AWS is increasingly becoming an integral part of any developer’s/architect’s toolset. I recently took (and passed) the solutions architect associate exam. Quite a few of my friends and colleagues are looking to do the same, so I thought it would be efficient to write these notes down, in the hopes that other people would find it useful.
My AWS experience
- About 5 years of experience using or experimenting with AWS services
- More focus on “application” related services like S3, RDS, Redshift, EMR than on system admin and developer tools like deployment - For development tools, I typically like using third party services as they tend to specialize on one thing and do that extremely well [footnote-1]
- Involved in at least a couple of projects right from the AWS account creation stage - (despite the buzz, there are still lot of opportunities to get involved from the initial stages of a cloud migration)
Exam format :
I took the extended format of the exam (110 minutes as opposed to 80 minutes for the regular exam).
Apparently, AWS has some non-scored questions that are used to validate questions for further exam, but there is no way to tell which questions they are. The fees is $75 and I figured the chances of getting the super tricky questions right increases if there are more of them. (there is no proof that this is a sound strategy, so your mileage may vary :)). All I call tell you is that I used up almost all my time.
- AWS Product description and Product FAQs : Try to think of the following as you go through these services.
- what pain point does this solve compared to traditional IT?
- Is it just a managed service (RDS, instead of installing, patching databases) or is it a completely new AWS specific offering (like DynamoDB)
- Failure and fault-tolerant design : How does a given service fit in a fault-tolerant highly available architecture. What does it take for a service to go down? Is it one data center failure/one region failure/multiple-region failure etc.
- Differences between offerings in the same space : There are usually multiple offerings in the same space with different performance, pricing and customization needs. For example, S3 has three variants (S3 “regular”, S3 IA, S3 RRS). There are 4+ different deployment options (Beanstalk, cloudformation, ) Understand which makes sense when, as there are a lot of scenario based questions in the exam.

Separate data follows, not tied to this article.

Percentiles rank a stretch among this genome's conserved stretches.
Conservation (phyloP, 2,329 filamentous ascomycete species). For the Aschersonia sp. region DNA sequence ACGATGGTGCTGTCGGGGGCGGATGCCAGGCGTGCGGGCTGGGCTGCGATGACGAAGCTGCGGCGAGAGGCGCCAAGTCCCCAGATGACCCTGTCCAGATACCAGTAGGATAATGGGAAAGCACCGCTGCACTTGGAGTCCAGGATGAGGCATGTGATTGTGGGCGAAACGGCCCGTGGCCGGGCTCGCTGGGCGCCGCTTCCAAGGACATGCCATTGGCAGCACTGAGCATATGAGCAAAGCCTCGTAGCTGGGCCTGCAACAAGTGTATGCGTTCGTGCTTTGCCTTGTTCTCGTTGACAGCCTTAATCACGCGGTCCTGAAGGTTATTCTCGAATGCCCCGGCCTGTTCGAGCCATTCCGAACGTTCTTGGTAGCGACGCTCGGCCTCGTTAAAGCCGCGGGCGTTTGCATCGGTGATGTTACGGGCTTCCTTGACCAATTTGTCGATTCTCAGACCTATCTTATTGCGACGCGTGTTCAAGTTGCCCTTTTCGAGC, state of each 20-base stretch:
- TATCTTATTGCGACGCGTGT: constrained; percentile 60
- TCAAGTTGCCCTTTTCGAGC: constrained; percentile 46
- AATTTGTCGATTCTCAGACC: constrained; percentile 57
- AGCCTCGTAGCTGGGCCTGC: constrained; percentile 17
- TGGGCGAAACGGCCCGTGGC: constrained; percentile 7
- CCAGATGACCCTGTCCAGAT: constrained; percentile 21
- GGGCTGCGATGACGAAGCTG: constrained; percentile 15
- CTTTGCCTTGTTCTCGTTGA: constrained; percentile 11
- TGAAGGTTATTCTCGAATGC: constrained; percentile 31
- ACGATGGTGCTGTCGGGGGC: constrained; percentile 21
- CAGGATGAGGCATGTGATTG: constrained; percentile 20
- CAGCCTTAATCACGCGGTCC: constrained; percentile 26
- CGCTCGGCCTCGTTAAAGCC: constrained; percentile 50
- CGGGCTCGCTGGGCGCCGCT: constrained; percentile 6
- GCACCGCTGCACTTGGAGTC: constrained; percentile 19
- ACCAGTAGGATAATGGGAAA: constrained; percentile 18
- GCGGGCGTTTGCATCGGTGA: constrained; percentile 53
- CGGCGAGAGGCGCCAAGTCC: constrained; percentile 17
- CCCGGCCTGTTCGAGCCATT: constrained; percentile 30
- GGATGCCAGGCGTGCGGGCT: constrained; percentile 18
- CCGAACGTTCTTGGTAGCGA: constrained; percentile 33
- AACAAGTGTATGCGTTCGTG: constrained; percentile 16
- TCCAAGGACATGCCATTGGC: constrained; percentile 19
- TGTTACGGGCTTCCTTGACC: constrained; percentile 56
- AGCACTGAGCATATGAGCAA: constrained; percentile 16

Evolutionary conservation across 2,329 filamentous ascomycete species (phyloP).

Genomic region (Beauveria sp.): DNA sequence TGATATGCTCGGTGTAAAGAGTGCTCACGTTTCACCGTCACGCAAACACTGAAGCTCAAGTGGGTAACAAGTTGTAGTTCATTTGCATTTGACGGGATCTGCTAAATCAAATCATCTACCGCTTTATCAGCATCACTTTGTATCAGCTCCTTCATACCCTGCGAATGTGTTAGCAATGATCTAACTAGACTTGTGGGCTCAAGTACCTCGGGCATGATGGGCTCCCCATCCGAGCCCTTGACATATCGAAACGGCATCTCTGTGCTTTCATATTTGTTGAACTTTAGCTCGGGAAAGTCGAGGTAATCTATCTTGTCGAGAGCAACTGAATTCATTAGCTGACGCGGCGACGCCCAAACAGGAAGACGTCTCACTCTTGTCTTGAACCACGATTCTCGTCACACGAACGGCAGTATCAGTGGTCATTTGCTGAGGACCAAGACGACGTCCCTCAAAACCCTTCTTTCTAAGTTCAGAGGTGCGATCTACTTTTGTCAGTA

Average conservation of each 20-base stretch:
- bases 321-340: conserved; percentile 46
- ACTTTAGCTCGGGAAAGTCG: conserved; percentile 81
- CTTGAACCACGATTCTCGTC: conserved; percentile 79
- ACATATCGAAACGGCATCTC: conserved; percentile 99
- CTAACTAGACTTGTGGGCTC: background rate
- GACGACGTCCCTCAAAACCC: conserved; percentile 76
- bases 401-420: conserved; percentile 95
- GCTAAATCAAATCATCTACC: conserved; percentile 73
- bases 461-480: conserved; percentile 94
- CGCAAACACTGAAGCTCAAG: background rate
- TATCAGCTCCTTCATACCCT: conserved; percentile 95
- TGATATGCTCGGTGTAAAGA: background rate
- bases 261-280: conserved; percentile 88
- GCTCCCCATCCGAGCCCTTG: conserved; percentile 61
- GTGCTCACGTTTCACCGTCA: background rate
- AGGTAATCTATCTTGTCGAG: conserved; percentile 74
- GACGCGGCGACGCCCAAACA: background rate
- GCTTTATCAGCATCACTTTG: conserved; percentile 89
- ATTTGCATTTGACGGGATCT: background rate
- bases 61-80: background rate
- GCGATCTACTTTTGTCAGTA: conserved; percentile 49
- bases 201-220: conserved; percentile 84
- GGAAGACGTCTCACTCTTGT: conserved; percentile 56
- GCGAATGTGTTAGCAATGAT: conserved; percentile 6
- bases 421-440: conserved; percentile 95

- A Cloud Guru’s certification course. : Ryan and team have a really good certification prep course, and resources. udemy or on the a cloud guru website. They focus on certification, so some topics which don’t feature a lot in certification might not get as much attention. The below resources should fill that gap.
** Additional resources that can help understand services better.
Jeff Bar’s blog posts introducing various sevices. https://aws.amazon.com/blogs/aws/
AWS white papers for key services : https://aws.amazon.com/whitepapers/
AWS Deep Dive videos on youtube : For topics like VPC, S3, EC2, I watched some deep dive videos on the AWS youtube channel. I don’t think I could retain everything, but it helps understand how more complex architecture are built. https://aws.amazon.com/whitepapers/
Jayendra Patel’s blog : I came across this literally a day before the exam, but it has a great summary of all the topics nad key points. http://jayendrapatil.com/
AWS Account for hands on practice or Qwiklabs : As several people have already mentioned, building things like VPC and fault-tolerant website from scratch will give you a lot more exposure and confidence. aws.amazon.com, qwiklabs
Some thoughts on the exam :
The associate certification is fairly hard, compared to some of the other professional certifications I have done previously. AWS has a lot of alternatives for each case and part of solutions architecture is figuring out which service makes sense given your needs and constraints. This features heavily in the exam.
As Werner vogels pointed out in the 10-year blog post, AWS spent a lot of time providing primitives first and I think you should do the same when learning about these services. Focus on the core building blocks such as (S3, EC2, VPC) first. This is especially true for people coming from an applications background who might not deal with networking and high availability designs on a daily basis. Security and Fault tolerance are the two most critical components and this shows in the exam as well.
Needless to say, Plan your time well. 2 minutes per question might feel like a lot less once you start looking at scenario based questions, so don’t spend too much time on the shorter questions. You can mark questions for review later, to avoid wasting time, but don’t over do it, as you won’t have the time to review too many questions later.
It is a great time to get started or get more involved with cloud computing in general and AWS in particular. It enables you to think of new architectures and build them just as quickly, leading to more agile development.
If you do plan on taking the exam, Good luck!